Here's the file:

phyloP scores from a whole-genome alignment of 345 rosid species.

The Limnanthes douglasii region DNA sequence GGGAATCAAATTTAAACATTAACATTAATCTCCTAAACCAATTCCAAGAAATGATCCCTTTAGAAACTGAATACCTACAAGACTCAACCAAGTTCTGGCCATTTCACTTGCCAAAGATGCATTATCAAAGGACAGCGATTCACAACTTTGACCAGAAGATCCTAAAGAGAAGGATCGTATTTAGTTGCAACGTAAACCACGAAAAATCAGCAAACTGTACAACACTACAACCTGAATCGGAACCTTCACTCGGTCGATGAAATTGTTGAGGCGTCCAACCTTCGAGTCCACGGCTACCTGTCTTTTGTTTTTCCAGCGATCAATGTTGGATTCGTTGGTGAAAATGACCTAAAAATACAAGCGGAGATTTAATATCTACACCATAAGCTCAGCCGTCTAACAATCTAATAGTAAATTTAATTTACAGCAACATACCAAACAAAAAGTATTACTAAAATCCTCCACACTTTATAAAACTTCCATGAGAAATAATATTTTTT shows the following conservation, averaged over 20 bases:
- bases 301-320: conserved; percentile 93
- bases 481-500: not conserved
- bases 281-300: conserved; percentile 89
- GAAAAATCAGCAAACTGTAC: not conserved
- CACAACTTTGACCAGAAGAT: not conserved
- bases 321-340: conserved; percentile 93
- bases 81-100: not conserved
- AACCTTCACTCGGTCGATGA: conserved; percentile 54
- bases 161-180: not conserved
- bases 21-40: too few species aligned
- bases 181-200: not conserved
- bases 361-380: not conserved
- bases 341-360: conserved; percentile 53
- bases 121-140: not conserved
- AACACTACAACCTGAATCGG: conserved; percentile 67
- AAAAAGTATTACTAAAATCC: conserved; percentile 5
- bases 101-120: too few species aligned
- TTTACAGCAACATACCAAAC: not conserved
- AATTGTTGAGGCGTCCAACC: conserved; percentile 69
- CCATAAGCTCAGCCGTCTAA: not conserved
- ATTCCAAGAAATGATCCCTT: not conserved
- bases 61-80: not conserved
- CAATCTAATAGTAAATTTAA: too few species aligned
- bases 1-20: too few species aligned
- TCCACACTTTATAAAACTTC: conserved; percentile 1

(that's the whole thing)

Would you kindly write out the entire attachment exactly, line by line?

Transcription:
phyloP scores from a whole-genome alignment of 345 rosid species.

The Limnanthes douglasii region DNA sequence GGGAATCAAATTTAAACATTAACATTAATCTCCTAAACCAATTCCAAGAAATGATCCCTTTAGAAACTGAATACCTACAAGACTCAACCAAGTTCTGGCCATTTCACTTGCCAAAGATGCATTATCAAAGGACAGCGATTCACAACTTTGACCAGAAGATCCTAAAGAGAAGGATCGTATTTAGTTGCAACGTAAACCACGAAAAATCAGCAAACTGTACAACACTACAACCTGAATCGGAACCTTCACTCGGTCGATGAAATTGTTGAGGCGTCCAACCTTCGAGTCCACGGCTACCTGTCTTTTGTTTTTCCAGCGATCAATGTTGGATTCGTTGGTGAAAATGACCTAAAAATACAAGCGGAGATTTAATATCTACACCATAAGCTCAGCCGTCTAACAATCTAATAGTAAATTTAATTTACAGCAACATACCAAACAAAAAGTATTACTAAAATCCTCCACACTTTATAAAACTTCCATGAGAAATAATATTTTTT shows the following conservation, averaged over 20 bases:
- bases 301-320: conserved; percentile 93
- bases 481-500: not conserved
- bases 281-300: conserved; percentile 89
- GAAAAATCAGCAAACTGTAC: not conserved
- CACAACTTTGACCAGAAGAT: not conserved
- bases 321-340: conserved; percentile 93
- bases 81-100: not conserved
- AACCTTCACTCGGTCGATGA: conserved; percentile 54
- bases 161-180: not conserved
- bases 21-40: too few species aligned
- bases 181-200: not conserved
- bases 361-380: not conserved
- bases 341-360: conserved; percentile 53
- bases 121-140: not conserved
- AACACTACAACCTGAATCGG: conserved; percentile 67
- AAAAAGTATTACTAAAATCC: conserved; percentile 5
- bases 101-120: too few species aligned
- TTTACAGCAACATACCAAAC: not conserved
- AATTGTTGAGGCGTCCAACC: conserved; percentile 69
- CCATAAGCTCAGCCGTCTAA: not conserved
- ATTCCAAGAAATGATCCCTT: not conserved
- bases 61-80: not conserved
- CAATCTAATAGTAAATTTAA: too few species aligned
- bases 1-20: too few species aligned
- TCCACACTTTATAAAACTTC: conserved; percentile 1